I personally want to thank you for sharing the recipe, my Uncle was so touched that I had taken the time to made these burgers from scratch just for him and without your recipe I would have just bought veggie burgers for him. So thank you!

Charlotte
(from Vancouver, Canada)

PS. My BF LOVES your sausage rolls, but personally I can't choose a favourite of your recipes... so many are too good!

Merri said...

Hey Chef John, they look mouthwatering delicious! My mum makes something very similar but she adds rice into the meat mixture. We eat them with Greek yoghurt or tsatsiki. Thanks for all your great videos! Cheers!

ms_lili said...

Looks absolutely delicious. Just watched your video on yummyhood.

Amon Adamantos said...

Dear Chef John
Would you ever consider cooking the legendary recipe for stuffed pig's trotter by Pierre Koffmann / Marco Pierre White? Marco Pierre White said that it's his favorite dish that he'd love to have as his last meal. I think that's a big statement for somebody with his culinary background.
Kind regards
A long time fan of yours

shweetpotato said...

Chef John HELP ME lol, I have used a recipe that you have for YEARS, it was pork carnitas, you boiled the pork with spices, I think cumin, bay and also some tomato paste if I'm thinking right.. the video is GONE.. my life is over, I have no clue how I'll go on now lol.. HELP if you can.. here is my blog..it has a link to the video..THAT IS NO LONGER THERE ACKKkkkk https://chubbagurl.blogspot.com/2009/08/pork-carnitas.html I'm so upset..Carmen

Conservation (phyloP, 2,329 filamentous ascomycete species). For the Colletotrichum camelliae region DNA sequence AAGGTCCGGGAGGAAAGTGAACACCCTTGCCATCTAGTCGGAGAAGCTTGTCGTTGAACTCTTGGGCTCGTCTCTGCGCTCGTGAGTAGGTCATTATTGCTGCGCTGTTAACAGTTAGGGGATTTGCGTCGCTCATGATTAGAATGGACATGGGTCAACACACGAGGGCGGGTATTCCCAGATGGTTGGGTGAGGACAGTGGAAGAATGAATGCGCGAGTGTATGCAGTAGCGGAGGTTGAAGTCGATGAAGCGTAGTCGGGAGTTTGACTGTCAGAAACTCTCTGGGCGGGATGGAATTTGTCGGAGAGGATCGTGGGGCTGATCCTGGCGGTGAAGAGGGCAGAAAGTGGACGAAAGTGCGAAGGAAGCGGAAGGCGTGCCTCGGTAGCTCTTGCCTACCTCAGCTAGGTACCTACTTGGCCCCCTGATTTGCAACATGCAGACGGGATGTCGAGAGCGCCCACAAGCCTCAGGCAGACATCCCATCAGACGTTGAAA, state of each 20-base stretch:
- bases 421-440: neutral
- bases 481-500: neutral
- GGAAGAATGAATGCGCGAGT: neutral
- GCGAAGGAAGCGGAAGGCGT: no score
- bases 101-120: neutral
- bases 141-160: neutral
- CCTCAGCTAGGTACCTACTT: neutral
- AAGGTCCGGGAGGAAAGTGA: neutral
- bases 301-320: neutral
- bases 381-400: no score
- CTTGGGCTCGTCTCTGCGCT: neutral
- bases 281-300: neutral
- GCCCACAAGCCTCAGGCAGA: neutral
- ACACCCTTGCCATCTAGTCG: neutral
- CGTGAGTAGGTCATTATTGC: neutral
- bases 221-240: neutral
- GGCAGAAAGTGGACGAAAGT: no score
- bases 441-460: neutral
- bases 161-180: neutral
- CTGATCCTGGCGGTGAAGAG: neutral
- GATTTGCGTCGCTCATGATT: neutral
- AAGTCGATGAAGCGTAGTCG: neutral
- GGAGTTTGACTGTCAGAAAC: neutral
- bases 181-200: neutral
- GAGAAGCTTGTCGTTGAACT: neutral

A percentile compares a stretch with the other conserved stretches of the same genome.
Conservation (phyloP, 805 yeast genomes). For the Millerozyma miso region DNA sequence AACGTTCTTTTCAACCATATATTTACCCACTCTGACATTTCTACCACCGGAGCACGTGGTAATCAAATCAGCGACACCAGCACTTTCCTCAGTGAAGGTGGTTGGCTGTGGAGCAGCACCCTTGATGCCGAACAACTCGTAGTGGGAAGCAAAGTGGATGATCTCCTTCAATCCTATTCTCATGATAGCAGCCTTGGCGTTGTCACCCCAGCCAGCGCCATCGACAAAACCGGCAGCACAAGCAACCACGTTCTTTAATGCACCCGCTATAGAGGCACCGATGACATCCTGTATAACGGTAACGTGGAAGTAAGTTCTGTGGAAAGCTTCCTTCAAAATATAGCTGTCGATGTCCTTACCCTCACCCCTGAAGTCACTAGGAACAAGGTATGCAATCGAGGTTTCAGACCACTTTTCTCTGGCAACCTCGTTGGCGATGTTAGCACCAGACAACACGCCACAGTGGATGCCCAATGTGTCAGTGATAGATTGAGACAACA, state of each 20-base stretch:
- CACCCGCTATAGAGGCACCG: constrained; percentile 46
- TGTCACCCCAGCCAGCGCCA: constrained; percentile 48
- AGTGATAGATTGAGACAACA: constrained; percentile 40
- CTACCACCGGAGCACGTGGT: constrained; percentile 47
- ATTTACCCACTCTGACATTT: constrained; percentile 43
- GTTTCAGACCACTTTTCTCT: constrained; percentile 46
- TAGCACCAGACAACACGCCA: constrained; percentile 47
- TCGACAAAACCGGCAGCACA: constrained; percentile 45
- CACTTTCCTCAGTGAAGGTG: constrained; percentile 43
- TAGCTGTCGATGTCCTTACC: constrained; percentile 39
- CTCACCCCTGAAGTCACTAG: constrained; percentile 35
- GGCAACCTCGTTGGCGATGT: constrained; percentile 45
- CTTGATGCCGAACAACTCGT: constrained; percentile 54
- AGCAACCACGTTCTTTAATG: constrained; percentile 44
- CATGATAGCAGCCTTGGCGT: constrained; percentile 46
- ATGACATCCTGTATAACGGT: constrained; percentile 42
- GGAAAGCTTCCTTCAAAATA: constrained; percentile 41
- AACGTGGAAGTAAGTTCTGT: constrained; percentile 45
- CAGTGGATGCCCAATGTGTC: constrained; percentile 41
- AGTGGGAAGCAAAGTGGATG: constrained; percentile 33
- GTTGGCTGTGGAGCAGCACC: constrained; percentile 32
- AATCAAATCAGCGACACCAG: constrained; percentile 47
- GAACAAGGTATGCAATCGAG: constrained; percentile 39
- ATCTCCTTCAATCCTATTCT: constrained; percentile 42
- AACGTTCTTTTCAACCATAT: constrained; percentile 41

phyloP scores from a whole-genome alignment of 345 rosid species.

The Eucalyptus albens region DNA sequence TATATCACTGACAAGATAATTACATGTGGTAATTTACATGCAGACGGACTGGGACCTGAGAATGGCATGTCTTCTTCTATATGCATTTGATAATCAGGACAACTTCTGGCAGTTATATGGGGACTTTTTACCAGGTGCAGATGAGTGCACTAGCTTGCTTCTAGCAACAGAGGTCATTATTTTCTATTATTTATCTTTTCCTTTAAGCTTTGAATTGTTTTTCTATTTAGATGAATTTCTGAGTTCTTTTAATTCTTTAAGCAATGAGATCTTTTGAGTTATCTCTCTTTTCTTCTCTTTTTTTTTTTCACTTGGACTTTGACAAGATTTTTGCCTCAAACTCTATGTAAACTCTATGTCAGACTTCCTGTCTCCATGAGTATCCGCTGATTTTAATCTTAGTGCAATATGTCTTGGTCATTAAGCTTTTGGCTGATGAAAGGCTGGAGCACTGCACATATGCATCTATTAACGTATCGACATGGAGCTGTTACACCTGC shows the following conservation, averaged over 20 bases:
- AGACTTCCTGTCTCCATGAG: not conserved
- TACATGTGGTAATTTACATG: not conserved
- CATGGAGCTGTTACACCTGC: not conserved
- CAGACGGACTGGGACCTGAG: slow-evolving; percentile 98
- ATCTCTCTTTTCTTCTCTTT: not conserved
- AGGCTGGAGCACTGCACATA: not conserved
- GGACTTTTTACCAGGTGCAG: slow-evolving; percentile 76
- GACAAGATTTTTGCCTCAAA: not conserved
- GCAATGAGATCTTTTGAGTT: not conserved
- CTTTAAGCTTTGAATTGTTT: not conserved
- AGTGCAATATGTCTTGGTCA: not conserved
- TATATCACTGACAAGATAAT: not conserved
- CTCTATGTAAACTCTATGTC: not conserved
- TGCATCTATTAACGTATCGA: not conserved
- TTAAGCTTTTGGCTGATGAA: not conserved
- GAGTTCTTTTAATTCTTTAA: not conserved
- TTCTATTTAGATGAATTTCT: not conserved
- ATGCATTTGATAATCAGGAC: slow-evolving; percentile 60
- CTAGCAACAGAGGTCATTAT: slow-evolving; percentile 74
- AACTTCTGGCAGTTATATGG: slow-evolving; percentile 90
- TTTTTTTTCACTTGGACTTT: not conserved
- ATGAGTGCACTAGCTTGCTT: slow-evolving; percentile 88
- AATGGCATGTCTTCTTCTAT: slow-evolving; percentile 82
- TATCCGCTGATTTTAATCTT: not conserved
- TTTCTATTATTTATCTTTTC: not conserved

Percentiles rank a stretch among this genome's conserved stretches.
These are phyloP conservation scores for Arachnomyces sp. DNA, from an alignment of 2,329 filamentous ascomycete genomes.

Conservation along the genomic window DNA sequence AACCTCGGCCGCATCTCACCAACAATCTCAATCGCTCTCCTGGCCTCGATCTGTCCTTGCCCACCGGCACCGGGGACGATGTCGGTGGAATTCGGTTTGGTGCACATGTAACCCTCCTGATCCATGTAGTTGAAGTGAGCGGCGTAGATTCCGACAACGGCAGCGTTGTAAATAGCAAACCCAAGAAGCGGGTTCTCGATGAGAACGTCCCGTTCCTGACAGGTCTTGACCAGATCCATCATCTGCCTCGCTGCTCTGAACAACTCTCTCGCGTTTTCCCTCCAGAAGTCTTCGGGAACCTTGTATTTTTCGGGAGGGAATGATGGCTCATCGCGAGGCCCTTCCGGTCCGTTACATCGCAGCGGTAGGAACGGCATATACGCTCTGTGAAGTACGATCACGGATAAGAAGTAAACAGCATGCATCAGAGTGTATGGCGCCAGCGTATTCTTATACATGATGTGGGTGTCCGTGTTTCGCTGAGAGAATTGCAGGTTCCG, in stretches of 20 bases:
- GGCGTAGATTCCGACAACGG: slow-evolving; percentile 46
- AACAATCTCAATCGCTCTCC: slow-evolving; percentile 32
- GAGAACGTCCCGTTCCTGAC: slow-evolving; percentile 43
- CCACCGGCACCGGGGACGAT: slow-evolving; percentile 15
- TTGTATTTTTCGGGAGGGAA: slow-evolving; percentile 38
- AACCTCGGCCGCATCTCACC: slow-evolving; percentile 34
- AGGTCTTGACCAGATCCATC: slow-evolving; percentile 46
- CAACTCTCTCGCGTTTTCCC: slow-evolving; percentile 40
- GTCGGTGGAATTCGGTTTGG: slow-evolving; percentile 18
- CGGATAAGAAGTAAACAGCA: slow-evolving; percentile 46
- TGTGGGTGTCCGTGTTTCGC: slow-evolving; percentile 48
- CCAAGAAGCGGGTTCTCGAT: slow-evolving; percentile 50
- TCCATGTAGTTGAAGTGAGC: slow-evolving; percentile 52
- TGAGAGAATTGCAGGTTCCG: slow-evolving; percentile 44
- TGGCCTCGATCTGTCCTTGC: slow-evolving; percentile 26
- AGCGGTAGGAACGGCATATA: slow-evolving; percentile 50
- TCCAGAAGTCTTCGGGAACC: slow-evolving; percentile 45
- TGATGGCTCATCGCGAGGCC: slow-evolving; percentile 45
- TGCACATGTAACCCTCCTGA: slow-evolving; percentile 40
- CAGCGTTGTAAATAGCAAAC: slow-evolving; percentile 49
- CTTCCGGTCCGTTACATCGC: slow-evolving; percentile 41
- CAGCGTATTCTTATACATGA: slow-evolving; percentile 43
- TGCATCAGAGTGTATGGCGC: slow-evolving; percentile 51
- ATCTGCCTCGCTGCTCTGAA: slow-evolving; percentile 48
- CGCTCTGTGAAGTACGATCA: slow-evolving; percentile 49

HOW DO I CONTACT YOU?? Do you have access to that recipe? Do you recall it at all?

Yasin TÜFEKÇİ said...

very good

Brian Whitmore said...

http://misanthropia.com/images/Plant.jpg

TKJ said...

Dear Chef John

Thank you for sharing your Karnıyarık recipe on your site. I cook the eggplants in the oven as well after drizzling it with olive oil which makes this food lighter. I would like to share my thoughts about this beautiful dish. Traditionally it is made like this:
1.Peel the eggplants in stripes
2. keep the eggplants in the salted water (which helps to get rid of the bitterness) while preparing the stuffing mixture
3. dry them with a towel
4. fry them in a big pan with a plenty of frying oil
5. place them on a tray
6. split the bellies of eggplants vertically and with a help of a fork gently press down the flesh of eggplant to make a room for the stuffing
7.sprinkle some salt to insides
8. finally fill them with the stuffing
9. pour the mixture of the sauce which is made with a spoonful of tomatoe and Pepper (sweet or hot) paste diluted with a bit off oil and water as well as a bit of salt. And cook the whole thing in the oven for 15-20 min.
I never add cinnemon in the mixture(i don't think cinnemon is in the recipe of Turkish version, obviously it is also upto your personal taste to add it) and yes chopped parsley should be added. I like to add a little bit of chopped dill and Half a spoon of tomatoe / pepper paste as well. The seasoning involves cumin powder, black pepper, red pepper flakes, salt. The more the better doesn't work always because you want to taste the meat with its natural flavor. I also find it much tastier to use lamb meat chopped with knife into very very small pieces (you can also use half beef half lamb or only beef if you are not into lamb meat).

We like to serve it with rice and Cacik which is made with thick full fat yogurt chopped cucumber , dill, minced garlic clove , salt and dry flakes of peppermint or fresh chopped peppermint. It is a complete meal and extremely delicious which was also the most talented Luciano Pavarotti's favourite dish when he had the opportunity :)